Voting for candidates who support small-business issues isn't the only way to make a difference in government. You can make an even bigger contribution by getting personally involved in the political process.
Start right at home by learning about issues affecting business development in your community. These could include local sales taxes, zoning, business retention services, and plans to expand or reduce retail or commercial developments. Your local chamber of commerce is a good source of information about which government agencies are responsible for which issues.
Once you have a sense of the issues, get to know your representatives. Write to your city council members or board of supervisors about an issue that affects your business or industry. Or voice your support or opposition by speaking before your city council or board of supervisors when they review and vote on an issue.
For issues you feel strongly about, you might want to meet with your state legislator face-to-face. The best time to do this is during a legislative recess. Call the legislator's district office and ask to make an appointment for a one-on-one meeting.
If you want to learn firsthand how the political process works, apply for a political appointment. Local and state governments have huge networks of commissions and committees whose seats can be filled by qualified entrepreneurs. Start by expressing to your local government leaders or state representative your interest in an appointment.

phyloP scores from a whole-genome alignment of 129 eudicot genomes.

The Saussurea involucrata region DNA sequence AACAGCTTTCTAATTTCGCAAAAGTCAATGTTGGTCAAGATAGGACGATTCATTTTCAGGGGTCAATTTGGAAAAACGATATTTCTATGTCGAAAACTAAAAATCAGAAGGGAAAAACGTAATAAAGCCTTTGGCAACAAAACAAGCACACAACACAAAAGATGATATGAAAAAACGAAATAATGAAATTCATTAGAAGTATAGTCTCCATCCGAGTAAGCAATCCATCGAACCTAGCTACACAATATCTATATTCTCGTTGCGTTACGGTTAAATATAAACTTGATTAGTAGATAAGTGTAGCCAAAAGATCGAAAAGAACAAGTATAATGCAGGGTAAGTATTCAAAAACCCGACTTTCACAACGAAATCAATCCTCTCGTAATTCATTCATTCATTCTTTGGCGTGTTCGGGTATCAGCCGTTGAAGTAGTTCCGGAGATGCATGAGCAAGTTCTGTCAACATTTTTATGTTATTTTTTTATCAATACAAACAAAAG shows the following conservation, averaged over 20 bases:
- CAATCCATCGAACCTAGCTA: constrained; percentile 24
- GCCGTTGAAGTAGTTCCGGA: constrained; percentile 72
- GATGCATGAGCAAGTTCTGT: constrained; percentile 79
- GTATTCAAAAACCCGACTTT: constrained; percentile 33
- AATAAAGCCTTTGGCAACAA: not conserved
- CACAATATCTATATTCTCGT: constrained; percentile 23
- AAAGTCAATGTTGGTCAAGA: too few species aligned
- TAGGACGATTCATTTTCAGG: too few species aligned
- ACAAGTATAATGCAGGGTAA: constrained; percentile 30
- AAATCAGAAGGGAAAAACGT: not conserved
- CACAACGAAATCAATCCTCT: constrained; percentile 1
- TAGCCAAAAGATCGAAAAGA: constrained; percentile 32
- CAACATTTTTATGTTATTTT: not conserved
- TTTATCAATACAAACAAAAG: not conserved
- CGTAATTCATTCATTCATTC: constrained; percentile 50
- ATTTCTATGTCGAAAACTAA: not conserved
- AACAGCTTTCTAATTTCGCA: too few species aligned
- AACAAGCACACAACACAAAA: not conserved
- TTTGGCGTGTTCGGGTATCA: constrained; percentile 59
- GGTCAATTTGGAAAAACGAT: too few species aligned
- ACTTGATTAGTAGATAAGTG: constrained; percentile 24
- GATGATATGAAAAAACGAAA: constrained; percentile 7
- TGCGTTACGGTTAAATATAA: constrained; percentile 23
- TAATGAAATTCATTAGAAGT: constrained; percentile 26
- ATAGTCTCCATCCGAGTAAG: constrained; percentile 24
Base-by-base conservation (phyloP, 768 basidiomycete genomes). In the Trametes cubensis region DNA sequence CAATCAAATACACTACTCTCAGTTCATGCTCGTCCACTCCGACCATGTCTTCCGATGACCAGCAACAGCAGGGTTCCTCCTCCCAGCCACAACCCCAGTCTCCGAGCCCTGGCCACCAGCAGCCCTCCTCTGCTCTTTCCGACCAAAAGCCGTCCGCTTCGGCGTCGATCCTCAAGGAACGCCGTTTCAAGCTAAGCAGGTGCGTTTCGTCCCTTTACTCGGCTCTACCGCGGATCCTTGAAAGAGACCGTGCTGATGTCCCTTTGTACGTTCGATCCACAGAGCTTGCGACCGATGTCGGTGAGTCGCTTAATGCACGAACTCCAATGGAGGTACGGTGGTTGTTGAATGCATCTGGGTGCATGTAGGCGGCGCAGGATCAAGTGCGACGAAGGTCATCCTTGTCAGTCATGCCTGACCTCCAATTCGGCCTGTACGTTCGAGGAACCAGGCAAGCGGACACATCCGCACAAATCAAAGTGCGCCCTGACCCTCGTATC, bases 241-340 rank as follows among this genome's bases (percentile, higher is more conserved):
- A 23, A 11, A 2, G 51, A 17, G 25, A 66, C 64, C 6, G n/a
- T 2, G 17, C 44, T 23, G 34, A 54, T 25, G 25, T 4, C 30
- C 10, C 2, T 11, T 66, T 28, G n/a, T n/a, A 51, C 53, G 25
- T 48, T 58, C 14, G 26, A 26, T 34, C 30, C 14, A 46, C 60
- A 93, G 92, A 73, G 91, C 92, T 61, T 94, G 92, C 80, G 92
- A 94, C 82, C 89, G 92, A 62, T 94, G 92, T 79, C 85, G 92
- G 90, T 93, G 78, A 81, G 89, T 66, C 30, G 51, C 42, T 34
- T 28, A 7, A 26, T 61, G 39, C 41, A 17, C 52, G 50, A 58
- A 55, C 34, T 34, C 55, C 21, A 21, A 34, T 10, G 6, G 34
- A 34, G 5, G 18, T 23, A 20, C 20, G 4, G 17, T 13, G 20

The best way to multiply your effectiveness as a small-business advocate is by joining a business or industry organization. There's strength in numbers, and as part of a group, your impact is felt all the way to Capitol Hill.
"Individually, small-business owners have always been in positions of influence. They run the local chamber of commerce and Rotary club and serve on committees for their local congressperson," says Todd McCracken, president of National Small Business United, a Washington, DC, advocacy group. "In recent years, they've become more organized and view themselves as a small-business community--an organized force that is having an important impact on the political process."